Some Random Thoughts on Some Missing Dots

Russ Steele

First the dots:

  • Putin is back in power in Russia, one of America’s strongest competitor for Arctic resources.
  • Russia is claiming the Arctic and the mineral resources including oil and gas that is evident there.
  • Russia is building more than a dozen icebreakers, including some nuclear powered icebreakers.
  • America’s only two heavy icebreakers are out of service and the third is headed to the scrapyard in Texas.
  • The Democrats in Congress are convinced that global warming is just around the corner and the Arctic will soon be ice free, reducing the need for a modern icebreaker fleet.
  • In February 1940, Arctic ice averaged 6.5 feet thick.  Ice thickness is year the same as it was 72 years ago.
  • Bering Sea Ice set a record for more ice in April than any time since 1980,  when satellite measurements started.
  • To bring heating oil to Nome Alaska this year the US Coast Guard had to request help from Russia.

Now for some missing dots. The US is preparing for global warming and Russia is preparing for the coming grand minimum when Arctic ice will be blocking northern hemisphere seaports in the winter and possibly in the summer without icebreaker support. Northern Alaska’s sea ports will be blocked by sea ice just like this year, year after year.   Ice bergs like the one that sank the Titanic will once again be creating trouble in the shipping lanes on both coasts.  More ships will be trapped in ice fields requiring rescue.

Now, I ask you what possible go wrong with this scenario?

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About Russ Steele
Freelance writer and climate change blogger. Russ spent twenty years in the Air Force as a navigator specializing in electronics warfare and digital systems. After his service he was employed for sixteen years as concept developer for TRW, an aerospace and automotive company, and then was CEO of a non-profit Internet provider for 18 months. Russ's articles have appeared in Comstock's Business, Capitol Journal, Trailer Life, Monitoring Times, and Idaho Magazine.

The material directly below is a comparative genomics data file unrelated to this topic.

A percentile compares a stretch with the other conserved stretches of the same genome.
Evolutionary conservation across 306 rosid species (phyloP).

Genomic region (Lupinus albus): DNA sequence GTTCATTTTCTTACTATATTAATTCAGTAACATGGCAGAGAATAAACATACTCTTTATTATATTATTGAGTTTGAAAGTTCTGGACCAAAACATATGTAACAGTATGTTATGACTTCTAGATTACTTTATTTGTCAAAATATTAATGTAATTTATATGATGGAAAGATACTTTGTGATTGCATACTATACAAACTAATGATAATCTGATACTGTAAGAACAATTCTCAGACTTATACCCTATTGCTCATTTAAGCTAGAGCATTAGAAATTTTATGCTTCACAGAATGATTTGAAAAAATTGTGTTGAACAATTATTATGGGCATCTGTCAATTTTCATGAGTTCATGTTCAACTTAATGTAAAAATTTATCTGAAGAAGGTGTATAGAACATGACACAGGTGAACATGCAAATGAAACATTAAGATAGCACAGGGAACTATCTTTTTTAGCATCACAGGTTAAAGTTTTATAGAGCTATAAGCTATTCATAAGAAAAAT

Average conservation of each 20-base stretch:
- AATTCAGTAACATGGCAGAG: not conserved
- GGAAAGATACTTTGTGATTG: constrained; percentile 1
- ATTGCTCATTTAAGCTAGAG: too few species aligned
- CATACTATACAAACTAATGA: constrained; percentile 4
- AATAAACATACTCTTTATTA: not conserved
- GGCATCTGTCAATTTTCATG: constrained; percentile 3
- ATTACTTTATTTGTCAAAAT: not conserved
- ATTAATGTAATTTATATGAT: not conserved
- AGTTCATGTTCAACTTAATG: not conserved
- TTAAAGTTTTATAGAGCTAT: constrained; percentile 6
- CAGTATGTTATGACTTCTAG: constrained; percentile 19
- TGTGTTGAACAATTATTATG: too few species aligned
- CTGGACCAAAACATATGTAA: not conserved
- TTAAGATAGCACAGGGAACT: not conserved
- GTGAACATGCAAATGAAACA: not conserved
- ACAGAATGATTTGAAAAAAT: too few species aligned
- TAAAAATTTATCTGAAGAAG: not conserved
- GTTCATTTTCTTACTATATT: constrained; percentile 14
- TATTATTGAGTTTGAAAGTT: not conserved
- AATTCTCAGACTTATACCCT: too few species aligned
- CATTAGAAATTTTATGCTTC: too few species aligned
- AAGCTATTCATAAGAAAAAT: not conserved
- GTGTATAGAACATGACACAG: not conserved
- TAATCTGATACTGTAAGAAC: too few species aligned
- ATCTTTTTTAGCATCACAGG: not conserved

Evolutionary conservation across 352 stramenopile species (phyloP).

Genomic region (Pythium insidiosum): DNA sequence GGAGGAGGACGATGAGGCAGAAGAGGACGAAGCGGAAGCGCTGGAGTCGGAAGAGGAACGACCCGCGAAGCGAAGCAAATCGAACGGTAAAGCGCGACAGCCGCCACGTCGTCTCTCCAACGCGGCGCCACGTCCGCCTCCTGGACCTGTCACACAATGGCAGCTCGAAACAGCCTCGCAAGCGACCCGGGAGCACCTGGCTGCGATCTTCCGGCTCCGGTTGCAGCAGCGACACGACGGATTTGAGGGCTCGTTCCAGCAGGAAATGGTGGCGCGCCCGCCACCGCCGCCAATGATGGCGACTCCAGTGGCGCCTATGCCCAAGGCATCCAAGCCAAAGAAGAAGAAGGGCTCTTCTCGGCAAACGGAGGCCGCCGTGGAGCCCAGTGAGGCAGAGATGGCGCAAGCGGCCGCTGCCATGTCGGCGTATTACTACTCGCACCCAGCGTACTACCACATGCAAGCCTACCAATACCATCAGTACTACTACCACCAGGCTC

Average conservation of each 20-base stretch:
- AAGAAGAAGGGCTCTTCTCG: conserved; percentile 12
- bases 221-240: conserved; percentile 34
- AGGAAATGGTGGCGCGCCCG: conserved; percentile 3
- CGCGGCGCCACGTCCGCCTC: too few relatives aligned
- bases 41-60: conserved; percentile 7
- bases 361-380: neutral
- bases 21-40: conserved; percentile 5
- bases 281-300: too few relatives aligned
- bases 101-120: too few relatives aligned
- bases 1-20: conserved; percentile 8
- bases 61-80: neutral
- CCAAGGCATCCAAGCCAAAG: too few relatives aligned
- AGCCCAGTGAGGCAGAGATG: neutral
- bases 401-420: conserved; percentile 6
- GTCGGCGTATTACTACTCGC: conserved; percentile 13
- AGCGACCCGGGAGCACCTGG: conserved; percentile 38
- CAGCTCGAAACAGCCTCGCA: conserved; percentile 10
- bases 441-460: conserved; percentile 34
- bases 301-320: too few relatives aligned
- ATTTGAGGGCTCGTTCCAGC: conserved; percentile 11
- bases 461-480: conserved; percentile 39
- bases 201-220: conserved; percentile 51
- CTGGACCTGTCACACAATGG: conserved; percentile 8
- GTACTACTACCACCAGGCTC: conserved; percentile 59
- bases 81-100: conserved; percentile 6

3 Responses to Some Random Thoughts on Some Missing Dots

  1. Dena says:

    The same thing that happened to the space program. We now need a Russian ride if we want to get into orbit and NASSA is saying very little about when the next launch system will be ready. I see us in both case getting into trouble, and then the government will throw a big slug of money at private industry and they will come up with a solution in 2 or 3 years. The government is poor at planning for the future and this is just another argument against big government. Maybe with fewer items on their plate, they would have more time to do things right.

  2. Arthur M. Day. says:

    This is just another example of what happens when a group of humans gets to the top of the food chain. Humans are not designed to be on the top of the food chain. We were not at the top during almost all of our existence as a species nor did we inherit any relevant instinctive behaviors from our predecessors.
    What humans do when they find themselves on the top is go on vacation. On vacation, nobody but backpackers and bicycle tourists do the hard stuff. Hard stuff such as, in this case, planning ahead, and questioning scientists when they start mouthing class warfare slogans.
    Radar might save us from Titanic reruns, but nothing is going to save us from ourselves.
    By the way, after they got to the top, it took Rome longer to decline and fall than the USA has been in existance.

    • Dena says:

      Some humans can do a good job of running things. Look at IBM, Microsoft and Apple. They all were very good at what they do but the longer they exist the more likely the management will start making mistakes. IBM is now having issues, Microsoft is coasting and Apple may be at their peak and may have a few more years before problems start appearing.

      The real issue is we elect our leader and there are few ways to know what a person will do when elected. The other side of the coin is many voters pick for personal gain instead of the good of the country if they even bother to find out what the issues are.

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